More than 121,000 people are waiting for organ transplants, according to the Organ Procurement and Transplantation Network. New advancements in 3D printing (also called “bioprinting”) could change that, improving and saving lives with tissue grown outside the human body.
Organovo, 3D biotechnology company, and Wake Forest Institute for Regenerative Medicine (WFIRM), part of an academic medical center, are two organizations on the path to using 3D printing to create human organs.
San Diego-based Organovo designs and creates functional tissue using proprietary 3D bioprinting technology. The company’s approach is to print tiny samples of tissue using human cells. Organovo prints those cells in a structure enabling them to interact, form and evolve. Michael Renard, the company’s executive VP of commercial operations, says they have succeeded in printing “a variety of tissues, including lung, bone, peripheral nerve, cardiac and skeletal muscle, and blood vessel.”
While printing tissue is far from printing a ready-made heart or kidney, this method gives Organovo a foundation for developing transplantable organs. In January 2014, Organovo made its first delivery of 3D printed liver tissue to an outside lab. This liver tissue won’t grow into a fully functioning organ or live in a human body. It may, however, become a vital part of pharmaceutical research.
Every oral medication has to pass a liver toxicity test. According to the Food and Drug Administration, liver toxicity is “the most common cause for the discontinuation of clinical trials on a drug, as well as the most common reason for an approved drug’s withdrawal from the marketplace.” With the average drug requiring more than a decade and $4 billion to $5 billion to make it to market, Organovo’s liver tissue samples can be used to test drugs earlier in the trials and potentially save money by weeding out failures before they get to human trials.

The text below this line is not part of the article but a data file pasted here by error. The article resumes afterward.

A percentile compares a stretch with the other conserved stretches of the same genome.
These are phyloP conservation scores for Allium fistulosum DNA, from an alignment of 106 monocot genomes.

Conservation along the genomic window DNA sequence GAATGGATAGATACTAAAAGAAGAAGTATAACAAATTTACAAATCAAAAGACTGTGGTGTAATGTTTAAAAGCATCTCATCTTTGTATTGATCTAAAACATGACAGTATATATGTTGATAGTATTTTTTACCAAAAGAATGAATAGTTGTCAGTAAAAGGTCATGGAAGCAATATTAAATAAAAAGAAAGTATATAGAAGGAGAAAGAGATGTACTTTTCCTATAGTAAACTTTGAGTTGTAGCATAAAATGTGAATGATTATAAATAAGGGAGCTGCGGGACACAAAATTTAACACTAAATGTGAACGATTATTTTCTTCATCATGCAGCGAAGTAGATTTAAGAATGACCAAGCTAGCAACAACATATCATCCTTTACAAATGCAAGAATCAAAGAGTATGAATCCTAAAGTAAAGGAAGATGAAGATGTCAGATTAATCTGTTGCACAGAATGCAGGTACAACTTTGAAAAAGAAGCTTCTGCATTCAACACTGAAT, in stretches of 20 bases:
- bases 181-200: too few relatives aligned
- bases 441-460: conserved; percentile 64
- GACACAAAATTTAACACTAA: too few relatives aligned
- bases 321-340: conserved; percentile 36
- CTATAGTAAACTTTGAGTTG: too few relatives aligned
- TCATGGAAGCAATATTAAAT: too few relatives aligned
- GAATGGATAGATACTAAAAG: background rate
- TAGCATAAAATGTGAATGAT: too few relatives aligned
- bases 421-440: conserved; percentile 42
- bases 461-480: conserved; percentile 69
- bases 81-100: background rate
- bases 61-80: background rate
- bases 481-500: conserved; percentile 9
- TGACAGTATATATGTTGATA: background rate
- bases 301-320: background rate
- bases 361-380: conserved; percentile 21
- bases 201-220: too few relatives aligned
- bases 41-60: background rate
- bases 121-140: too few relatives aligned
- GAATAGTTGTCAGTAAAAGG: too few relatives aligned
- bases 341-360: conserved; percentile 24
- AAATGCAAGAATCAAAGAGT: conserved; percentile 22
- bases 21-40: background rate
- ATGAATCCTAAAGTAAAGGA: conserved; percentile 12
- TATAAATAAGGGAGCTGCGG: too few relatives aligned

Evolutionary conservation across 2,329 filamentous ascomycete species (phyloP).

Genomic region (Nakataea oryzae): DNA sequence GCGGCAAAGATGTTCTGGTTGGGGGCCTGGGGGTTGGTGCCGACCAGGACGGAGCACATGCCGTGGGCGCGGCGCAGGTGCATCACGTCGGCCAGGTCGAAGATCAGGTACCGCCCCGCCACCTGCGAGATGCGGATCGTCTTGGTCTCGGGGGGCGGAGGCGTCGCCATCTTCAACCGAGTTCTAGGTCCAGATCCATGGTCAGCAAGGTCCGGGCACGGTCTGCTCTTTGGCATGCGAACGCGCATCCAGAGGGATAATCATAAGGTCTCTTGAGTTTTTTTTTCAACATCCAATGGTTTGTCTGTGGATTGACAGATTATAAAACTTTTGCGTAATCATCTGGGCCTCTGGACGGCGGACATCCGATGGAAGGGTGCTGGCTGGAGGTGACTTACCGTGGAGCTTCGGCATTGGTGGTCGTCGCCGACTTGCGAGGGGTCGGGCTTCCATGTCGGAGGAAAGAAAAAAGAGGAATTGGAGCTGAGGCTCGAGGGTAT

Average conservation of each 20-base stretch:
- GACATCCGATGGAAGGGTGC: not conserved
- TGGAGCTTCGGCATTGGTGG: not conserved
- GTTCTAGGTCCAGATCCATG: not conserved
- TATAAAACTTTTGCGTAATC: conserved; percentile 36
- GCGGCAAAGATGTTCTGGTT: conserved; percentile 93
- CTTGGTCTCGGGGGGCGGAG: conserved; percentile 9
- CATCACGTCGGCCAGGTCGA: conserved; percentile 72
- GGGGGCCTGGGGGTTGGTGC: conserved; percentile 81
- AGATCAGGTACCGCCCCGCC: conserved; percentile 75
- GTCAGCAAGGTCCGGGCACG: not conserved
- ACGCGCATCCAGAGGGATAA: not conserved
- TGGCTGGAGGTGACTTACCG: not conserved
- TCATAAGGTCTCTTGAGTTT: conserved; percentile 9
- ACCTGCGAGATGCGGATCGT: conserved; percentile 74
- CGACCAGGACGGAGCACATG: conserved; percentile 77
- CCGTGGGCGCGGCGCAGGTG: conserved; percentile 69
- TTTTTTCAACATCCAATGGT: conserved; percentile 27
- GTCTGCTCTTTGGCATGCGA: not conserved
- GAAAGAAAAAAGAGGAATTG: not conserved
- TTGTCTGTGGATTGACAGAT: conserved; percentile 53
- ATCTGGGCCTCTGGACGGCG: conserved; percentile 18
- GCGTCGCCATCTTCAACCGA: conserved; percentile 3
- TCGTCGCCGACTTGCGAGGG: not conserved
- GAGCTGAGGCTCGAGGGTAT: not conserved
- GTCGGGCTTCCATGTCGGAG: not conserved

The Wake Forest Institute for Regenerative Medicine is working on engineering tissues, organs, and cell therapies in 30 areas of the body using 3D printing. One project, part of a $75 million effort funded by the military with participation from almost 30 institutions, involves developing a printer to graft skin directly to burn victims.
Researchers recognize that these are just the first steps on the road to bioprinting transplantable organs. Renard says that building tissues of larger mass will require the industry “to figure out the process of how to feed that tissue, and that becomes a process of introducing a vascular and capillary system.”
WFIRM director Dr. Anthony Atala acknowledges that bioprinting organs for human use won’t happen anytime soon, but says that research is proceeding into printing increasingly complex structures: flat structures (like skin), tubular structures (like blood vessels), hollow structures (like the stomach or bladder), and finally the most complex organs (like the heart, liver and kidneys).
Another leading bioengineering researcher, Dr. Stuart Williams of the Cardiovascular Innovation Institute, predicted last November that a 3D printer will be able to print an entire heart from a patient’s own cells within a decade. Succeeding at any of these experiments will potentially save thousands of lives and millions of dollars with the long-term goal of one day bringing an end to the organ transplant waiting list.
This article was originally written by Michael Craig for Forbes PTCVoice.